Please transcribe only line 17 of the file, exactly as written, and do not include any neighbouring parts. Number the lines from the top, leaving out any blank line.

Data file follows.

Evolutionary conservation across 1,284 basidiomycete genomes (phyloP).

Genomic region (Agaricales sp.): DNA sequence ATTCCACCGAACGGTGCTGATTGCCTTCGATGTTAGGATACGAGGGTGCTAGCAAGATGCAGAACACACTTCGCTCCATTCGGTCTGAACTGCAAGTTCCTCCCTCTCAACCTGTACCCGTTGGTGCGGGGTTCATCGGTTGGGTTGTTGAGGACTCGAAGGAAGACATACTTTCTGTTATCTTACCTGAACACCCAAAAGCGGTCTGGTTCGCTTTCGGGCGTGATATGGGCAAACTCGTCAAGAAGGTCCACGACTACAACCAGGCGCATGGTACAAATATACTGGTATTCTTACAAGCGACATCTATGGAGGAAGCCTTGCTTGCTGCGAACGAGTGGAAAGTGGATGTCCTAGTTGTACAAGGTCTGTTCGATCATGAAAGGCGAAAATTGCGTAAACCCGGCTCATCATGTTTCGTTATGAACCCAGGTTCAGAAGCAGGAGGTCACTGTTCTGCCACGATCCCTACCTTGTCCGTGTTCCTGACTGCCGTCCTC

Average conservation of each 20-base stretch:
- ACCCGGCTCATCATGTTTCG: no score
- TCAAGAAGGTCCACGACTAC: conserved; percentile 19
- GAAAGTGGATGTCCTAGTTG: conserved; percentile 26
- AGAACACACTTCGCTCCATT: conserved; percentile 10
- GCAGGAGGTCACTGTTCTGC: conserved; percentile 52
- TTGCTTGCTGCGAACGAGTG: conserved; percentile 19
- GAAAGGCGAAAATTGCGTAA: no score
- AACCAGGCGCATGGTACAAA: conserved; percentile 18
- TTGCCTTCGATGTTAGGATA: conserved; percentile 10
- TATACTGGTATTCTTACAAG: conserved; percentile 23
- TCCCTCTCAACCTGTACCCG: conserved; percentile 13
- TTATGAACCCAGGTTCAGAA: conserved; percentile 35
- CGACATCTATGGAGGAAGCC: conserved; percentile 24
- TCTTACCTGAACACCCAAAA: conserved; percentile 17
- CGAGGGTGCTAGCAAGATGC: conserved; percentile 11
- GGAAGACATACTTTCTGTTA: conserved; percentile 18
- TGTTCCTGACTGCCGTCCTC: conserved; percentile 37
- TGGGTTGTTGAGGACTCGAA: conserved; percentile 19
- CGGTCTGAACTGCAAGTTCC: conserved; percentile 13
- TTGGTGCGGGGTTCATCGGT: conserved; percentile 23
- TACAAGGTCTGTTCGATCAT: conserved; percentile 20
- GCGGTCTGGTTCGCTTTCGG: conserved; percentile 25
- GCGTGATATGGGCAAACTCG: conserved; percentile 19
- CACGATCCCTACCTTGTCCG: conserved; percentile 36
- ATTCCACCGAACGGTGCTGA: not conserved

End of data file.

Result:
- TCTTACCTGAACACCCAAAA: conserved; percentile 17